Legendary Master Engraver Gustave Young is easily one of the most renowned firearms engravers of all time. He is most famous for engraving some of the most spectacular Colt percussion revolvers and later Smith & Wesson revolvers. Despite his long career, long guns engraved by Young are incredibly rare. The Germanic master engraver had been active in Hartford, Connecticut, working for Colt c. 1854-1858 as the primary engraving contractor and then again as a "pistol maker" upon returning from a trip to Germany in 1861. He set himself up as an independent engraver in Hartford c. 1863-1869. One of his early clients as an independent engraver in Hartford was the nearby New Haven Arms Company. Young was still an independent engraver in Hartford for most of 1869, and then moved to Springfield, Massachusetts, where he engraved for Smith & Wesson. He only engraved a select few arms for other companies as an independent engraver, and Winchester firearms engraved by Gustave Young are nearly impossible to find let alone purchase. They are extraordinary rarities suitable for the most prestigious museum or private arms collections. This extraordinary rifle exemplifies precisely why; it is a true work of art. This is one of those incredible discoveries that are essentially unheard of. The rifle has been hidden away for generations, and it is our honor to offer it to the collecting fraternity. Oliver Winchester's Winchester Repeating Arms Co. produced several absolutely incredible exhibition pieces in the late 1860s and early 1870s for the World's Fairs and other major exhibitions both in the U.S. and abroad. Many of these rifles were then subsequently presented to important international dignitaries, some not until many years later, as part of the company's international marketing efforts. Rock Island Auction Company has had the pleasure of bringing several of these rifles to auction in recent years such as the German silver Model 1866 sn. 36200 sold in 2016, the Herman Leslie Ulrich signed 1876 Centennial Exhibition Model 1866 sn. 109651, and the President Marco A. Soto of Honduras presentation Model 1873 rifle sn. 18264 sold last May. Winchester had these rifles engraved by the finest engravers of the period, including Gustave Young, the Ulrichs, and L.D. Nimschke, and they are among the finest works of firearms art ever created and thus are not surprisingly among the most valuable antique American firearms. Factory records unfortunately are unavailable for many of these early rifles, but the factory records that are available for some, such as Model 1873 sn. 16139, confirms a select group of these rifles engraved by former Colt Master Engraver Gustave Young. For those that have handled and examined many Colts engraved by Gustave Young, the master engraver's hand in engraving this rifle is immediately evident, but this is especially noteworthy given how few Winchesters were actually engraved by Young. Very few Gustave Young engraved firearms are anything besides Colts and Smith & Wessons. The exceptional engraving on this rifle shares similarities with sn. 26283 pictured from the Johnie Bassett collection in the Antique Arms Annual from 1971 on pages 88 and 89 and noted as "A superbly engraved Model 1866 Winchester rifle, serial number 26283, made as an exhibition piece by the Winchester Repeating Arms Company, c. 1867-68. The decoration is of the finest and most exquisite design and execution, and represents the superior work of the renowned Gustave Young" and also notes "He is known to have taken on commissions from Winchester, but only on rare occasions." That rifle is also shown on pages 24 and 42 of "Winchester: An American Legend" by R.L. Wilson and other publications. The description of that rifle could just as easily be applied to the current piece. This incredible exhibition/presentation engraved and gold inlaid Winchester Model 1866 was manufactured c. 1869 and was later discovered in Europe as has been the case with a few other factory exhibition engraved and gold plated Winchesters. The engraving is among the finest work ever executed by Young. The scrollwork is classic Germanic scrollwork and matches nicely with the engraving Young executed for Colt in the 1850s and also has similarities with his engraving for Smith & Wesson, especially his early work there. The three different animal heads inhabiting the scrollwork on the right side of the frame towards the rear, the left side at the front of the side plate, and the rear of the left side plate are all typical of Young's earlier engraving. The two canine heads in particular compare very well with the documented "Gustave Young List" Colt Model 1849 Pocket sn. 90389 solid by Rock Island Auction in May of 2022 for example. The engraving consists of borders and scroll panels at the muzzle and breech end of the barrel and on the gold plated forend cap, frame, and buttplate. The use of floral blooms within the scrollwork are common features in Young's work. The right side of the frame at the front features a detailed scene of a man on horseback armed with a rifle. The right side plate has a scene of showing what appears to be a spotted hyena taking an antelope or a similar species. The left side has a distinctive Swiss cross design at the front and a very detailed scene of a hunter with a rifle and his dog pursuing a tiger. The barrel has a dovetailed front sight with nickel-silver blade, the two-line Winchester address and patent marking, and a notch and folding ladder rear sight with 900 yard top notch. The serial number is marked on the lower tang under the lever, and a "G" is marked on the tang under the stock. The stock is nicely figured walnut. Sling swivels are fitted to the forend cap and bottom of the buttstock, and the stock compartment holds a four-piece cleaning rod. The Swiss Cross marking is particularly interesting and fits perfectly within the historical context. Most of the early Winchesters were made for the export market, and this rifle was no doubt engraved and gold plated for a special exhibition or presentation abroad as part of the company's international marketing. While the American Civil War had demonstrated the advantages of breech-loading and repeating firearms, the end of the war meant the American firearms market was flooded with surplus arms and halted large scale government orders. Many American arms manufacturers simply shifted to the production of different metal goods, and a few others such as Colt, Remington, and Smith & Wesson sought out foreign markets for their firearms. Oliver Winchester did as well and did so personally and aggressively. His company first began manufacturing the Model 1866 rifles around August of 1866. Prior to that, other "Improved Henry" pattern rifles were manufactured in limited numbers. To seek sales, Oliver Winchester himself went to Europe to promote his company in 1865-1866, including traveling to Switzerland. Much of the Swiss-Winchester story was covered by Herbert G. Houze in his book "Winchester Repeating Arms Company: Its History & Development from 1865 to 1981" and his American Society of Arms Collectors Bulletin in the Fall 2013 issue. The Swiss held trials in 1865 and 1866 to test and select new breech-loading rifles. Winchester submitted his new rifle designs to the Swiss trials at Aarau and proved their military capability. Given the transition from muzzleloading to breech-loading that was taking place across Europe and elsewhere, many were watching the results of the Swiss trials. At 300-1,000 paces, the Winchester was the clear winner. On page 58 of his book Houze wrote, "Winchester rifles averaged 14.5 hits at 300 paces, each 43 seconds. None of the other competing arms (Howard, Martini-Peabody, Remington, Spencer or Chassepot) were able to even approach that success." The results were widely reported, and targets and the recommendations for Winchester's rifles from the Swiss trials were reproduced in Winchester's 1873 catalog to promote Winchester's rifles. Initially, only a few hundred rifles were ordered for Swiss sharpshooters with Swiss style sights and stocks in a joint effort with some of the components manufactured in Switzerland, but Houze's research indicates the Swiss government then ordered at least 15,000 Winchester rifles prior to this rifle's production. Despite these initial orders, the Swiss instead ultimately adopted the domestically produced Vetterli rifles designed by Johann Friedrich Vetterli. While further orders from the Swiss were not forthcoming, the French purchased 6,000 Model 1866s, and others were purchased by Chile, Japan, and other countries around the globe. The Ottoman Empire proved to be the best customer for the Winchester Model 1866; they purchased around 50,000, and many saw use in the 1877 Russo-Turkish War. Foreign sales continued to be a major part of the company's production into the 1870s. Thus, the company may have presented this rifle as part of their efforts to regain Swiss contracts or perhaps as a thank you to one of the Swiss officers or government officials that had been involved in the earlier contracts. Unless further documentation comes to light, we may never now the precise reason for its engraving. However, the other high end Winchesters from the late 1860s and early 1870s clearly demonstrate the finest Winchesters of the era, especially the gold plated rifles, were first used as factory exhibition pieces prior to being presented to influential leaders. This rifle may have possibly been at the 1873 World's Fair in Vienna. There were also many other international exhibitions in the period, including the Annual International Exhibitions held in London in 1871-1874. Given we know Winchester was using the results of the Swiss trials to promote their wares, the Swiss Cross emblem may have been specifically chosen for this highlight the success in those trials while the hunting scene were fitting for a rifles displayed in London given the British Empire's reach into Africa and the Indian sub-continent where Winchesters would prove to be fitting hunting rifles.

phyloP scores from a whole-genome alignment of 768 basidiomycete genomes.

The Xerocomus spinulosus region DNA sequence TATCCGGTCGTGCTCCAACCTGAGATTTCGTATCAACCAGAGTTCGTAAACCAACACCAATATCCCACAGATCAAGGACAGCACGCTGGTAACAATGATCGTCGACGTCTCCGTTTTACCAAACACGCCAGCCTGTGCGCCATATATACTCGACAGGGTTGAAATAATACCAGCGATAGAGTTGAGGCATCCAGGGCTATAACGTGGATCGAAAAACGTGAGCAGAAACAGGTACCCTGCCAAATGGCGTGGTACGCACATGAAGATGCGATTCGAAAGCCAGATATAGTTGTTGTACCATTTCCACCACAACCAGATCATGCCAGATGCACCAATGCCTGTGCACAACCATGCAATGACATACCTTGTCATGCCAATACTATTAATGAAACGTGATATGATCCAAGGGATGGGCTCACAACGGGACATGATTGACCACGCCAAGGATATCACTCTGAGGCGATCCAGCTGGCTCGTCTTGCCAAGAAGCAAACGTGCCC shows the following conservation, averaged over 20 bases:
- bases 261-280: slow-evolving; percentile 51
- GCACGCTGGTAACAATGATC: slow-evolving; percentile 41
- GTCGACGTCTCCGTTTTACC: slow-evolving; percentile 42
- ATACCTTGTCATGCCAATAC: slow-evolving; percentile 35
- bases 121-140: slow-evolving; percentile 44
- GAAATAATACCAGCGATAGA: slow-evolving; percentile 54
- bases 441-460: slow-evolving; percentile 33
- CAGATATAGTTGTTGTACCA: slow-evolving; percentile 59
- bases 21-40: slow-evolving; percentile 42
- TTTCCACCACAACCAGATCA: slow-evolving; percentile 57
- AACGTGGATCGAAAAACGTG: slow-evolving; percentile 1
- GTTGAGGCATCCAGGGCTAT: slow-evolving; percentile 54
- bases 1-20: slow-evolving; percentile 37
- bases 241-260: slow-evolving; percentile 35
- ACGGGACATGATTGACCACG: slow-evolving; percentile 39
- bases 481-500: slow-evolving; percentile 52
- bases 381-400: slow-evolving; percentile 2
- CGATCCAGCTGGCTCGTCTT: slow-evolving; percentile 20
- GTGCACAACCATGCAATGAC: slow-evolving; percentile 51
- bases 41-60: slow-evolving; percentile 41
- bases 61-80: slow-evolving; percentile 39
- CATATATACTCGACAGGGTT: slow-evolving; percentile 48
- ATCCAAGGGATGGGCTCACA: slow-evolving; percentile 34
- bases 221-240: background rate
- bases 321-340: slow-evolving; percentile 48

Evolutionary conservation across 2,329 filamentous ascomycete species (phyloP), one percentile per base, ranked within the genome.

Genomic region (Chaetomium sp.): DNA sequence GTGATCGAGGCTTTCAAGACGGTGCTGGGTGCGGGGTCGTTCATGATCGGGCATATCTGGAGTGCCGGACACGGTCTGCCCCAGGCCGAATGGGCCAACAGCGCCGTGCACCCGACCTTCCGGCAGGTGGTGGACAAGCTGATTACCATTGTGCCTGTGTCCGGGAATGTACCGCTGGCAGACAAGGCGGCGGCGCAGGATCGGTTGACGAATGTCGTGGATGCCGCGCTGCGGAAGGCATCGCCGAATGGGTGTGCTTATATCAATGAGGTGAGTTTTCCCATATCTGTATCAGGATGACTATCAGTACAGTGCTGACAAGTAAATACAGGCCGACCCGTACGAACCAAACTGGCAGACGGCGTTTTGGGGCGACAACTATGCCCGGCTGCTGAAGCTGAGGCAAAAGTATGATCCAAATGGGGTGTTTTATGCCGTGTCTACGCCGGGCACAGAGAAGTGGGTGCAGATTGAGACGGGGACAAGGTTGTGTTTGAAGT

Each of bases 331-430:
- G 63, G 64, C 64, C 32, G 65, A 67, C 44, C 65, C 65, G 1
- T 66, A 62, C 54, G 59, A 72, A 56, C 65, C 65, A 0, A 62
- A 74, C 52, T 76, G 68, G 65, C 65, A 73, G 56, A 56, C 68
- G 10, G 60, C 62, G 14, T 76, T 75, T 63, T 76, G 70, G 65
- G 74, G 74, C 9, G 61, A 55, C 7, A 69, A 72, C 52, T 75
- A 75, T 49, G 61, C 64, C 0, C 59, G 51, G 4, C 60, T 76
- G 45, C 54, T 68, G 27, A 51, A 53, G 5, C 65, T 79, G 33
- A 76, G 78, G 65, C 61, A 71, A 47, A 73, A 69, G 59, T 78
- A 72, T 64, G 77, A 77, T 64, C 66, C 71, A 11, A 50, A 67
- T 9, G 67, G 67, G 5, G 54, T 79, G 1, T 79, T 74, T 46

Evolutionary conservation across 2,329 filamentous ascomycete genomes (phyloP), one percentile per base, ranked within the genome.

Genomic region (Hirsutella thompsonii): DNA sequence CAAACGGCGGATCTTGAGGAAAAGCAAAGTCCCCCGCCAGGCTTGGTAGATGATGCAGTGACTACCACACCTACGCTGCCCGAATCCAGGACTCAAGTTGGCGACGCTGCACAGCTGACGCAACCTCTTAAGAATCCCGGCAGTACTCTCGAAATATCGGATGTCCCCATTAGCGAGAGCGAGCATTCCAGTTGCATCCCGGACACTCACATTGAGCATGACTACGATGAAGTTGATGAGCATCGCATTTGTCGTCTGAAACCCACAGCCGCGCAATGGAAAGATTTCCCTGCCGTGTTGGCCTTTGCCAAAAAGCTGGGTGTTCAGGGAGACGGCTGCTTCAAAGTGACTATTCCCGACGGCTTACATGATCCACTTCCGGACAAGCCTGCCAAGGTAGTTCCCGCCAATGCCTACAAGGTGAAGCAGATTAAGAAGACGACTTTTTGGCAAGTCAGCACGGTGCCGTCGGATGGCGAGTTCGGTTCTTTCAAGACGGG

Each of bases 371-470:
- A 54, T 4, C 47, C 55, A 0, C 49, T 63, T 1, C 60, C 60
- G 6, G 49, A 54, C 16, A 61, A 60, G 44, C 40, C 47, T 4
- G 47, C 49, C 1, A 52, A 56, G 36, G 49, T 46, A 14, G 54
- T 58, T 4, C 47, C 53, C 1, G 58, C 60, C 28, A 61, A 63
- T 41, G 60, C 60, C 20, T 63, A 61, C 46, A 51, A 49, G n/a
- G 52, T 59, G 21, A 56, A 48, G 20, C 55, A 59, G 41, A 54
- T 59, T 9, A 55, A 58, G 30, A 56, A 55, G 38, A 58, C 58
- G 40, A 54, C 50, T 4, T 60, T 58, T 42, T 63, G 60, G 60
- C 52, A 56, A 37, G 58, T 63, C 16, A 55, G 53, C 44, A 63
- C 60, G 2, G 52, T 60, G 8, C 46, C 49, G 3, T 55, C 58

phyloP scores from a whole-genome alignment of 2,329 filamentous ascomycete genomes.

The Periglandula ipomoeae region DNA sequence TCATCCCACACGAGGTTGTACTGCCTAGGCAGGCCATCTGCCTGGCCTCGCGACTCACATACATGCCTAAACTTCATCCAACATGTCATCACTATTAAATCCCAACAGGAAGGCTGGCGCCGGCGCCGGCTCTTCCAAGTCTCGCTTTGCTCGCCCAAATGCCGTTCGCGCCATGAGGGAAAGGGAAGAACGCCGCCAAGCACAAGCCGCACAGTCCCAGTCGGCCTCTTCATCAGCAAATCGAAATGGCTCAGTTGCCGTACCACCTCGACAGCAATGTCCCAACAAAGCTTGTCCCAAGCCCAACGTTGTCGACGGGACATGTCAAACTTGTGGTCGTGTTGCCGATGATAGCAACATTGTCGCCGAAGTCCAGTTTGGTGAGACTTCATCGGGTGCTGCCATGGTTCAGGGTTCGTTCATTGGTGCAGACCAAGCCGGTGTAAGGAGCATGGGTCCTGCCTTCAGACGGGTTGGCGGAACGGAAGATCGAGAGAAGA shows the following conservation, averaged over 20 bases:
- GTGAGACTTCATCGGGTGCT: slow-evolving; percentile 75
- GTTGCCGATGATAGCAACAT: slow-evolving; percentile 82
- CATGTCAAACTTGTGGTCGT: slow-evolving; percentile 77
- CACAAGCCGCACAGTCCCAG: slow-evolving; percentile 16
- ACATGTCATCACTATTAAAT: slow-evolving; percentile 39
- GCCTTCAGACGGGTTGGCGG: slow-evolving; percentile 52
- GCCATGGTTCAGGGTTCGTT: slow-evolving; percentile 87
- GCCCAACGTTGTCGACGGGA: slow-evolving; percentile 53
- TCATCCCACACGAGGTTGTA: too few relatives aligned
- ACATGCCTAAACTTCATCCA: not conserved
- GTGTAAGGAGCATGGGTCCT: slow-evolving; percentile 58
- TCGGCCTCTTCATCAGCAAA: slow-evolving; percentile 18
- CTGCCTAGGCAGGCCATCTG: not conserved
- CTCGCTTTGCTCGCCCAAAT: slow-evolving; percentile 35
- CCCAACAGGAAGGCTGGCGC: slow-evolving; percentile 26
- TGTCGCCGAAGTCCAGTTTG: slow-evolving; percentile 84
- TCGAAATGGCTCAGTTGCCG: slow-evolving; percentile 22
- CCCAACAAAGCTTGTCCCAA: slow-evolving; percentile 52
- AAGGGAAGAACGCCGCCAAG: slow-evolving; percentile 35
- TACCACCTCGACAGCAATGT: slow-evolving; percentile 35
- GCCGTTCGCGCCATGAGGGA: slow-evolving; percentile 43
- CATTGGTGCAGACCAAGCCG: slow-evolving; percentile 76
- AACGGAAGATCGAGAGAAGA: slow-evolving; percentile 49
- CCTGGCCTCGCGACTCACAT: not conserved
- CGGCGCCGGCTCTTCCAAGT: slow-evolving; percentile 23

Exceptionally fine. The engraving remains crisp throughout. The barrel and magazine tube retain 85% plus of the original dark blue finish. The loading gate, sights, and many of the screws and other small parts also retain the vast majority of their original blue finish. The hammer retains nearly all of the vibrant original case colors, while the lever has mostly gray and brown patina. There is 75% plus original gold plating remaining on the frame and forend cap, otherwise attractively aged patina on the balance of brass. Wear is very limited throughout and is mostly from age and light handling. The wood is very fine and has attractive figure, several mild scratches and dings, some very tiny flakes at the edges of the wrist, and minor overall wear. Mechanically excellent. This rifle is an extreme rarity. Winchester's engraved by Gustave Young are nearly impossible to find, and new examples never before seen by collectors are even more so. This incredible rifle very well may be tucked away and never seen again in our lifetimes, so do not miss out on your opportunity to own this incredible work of art.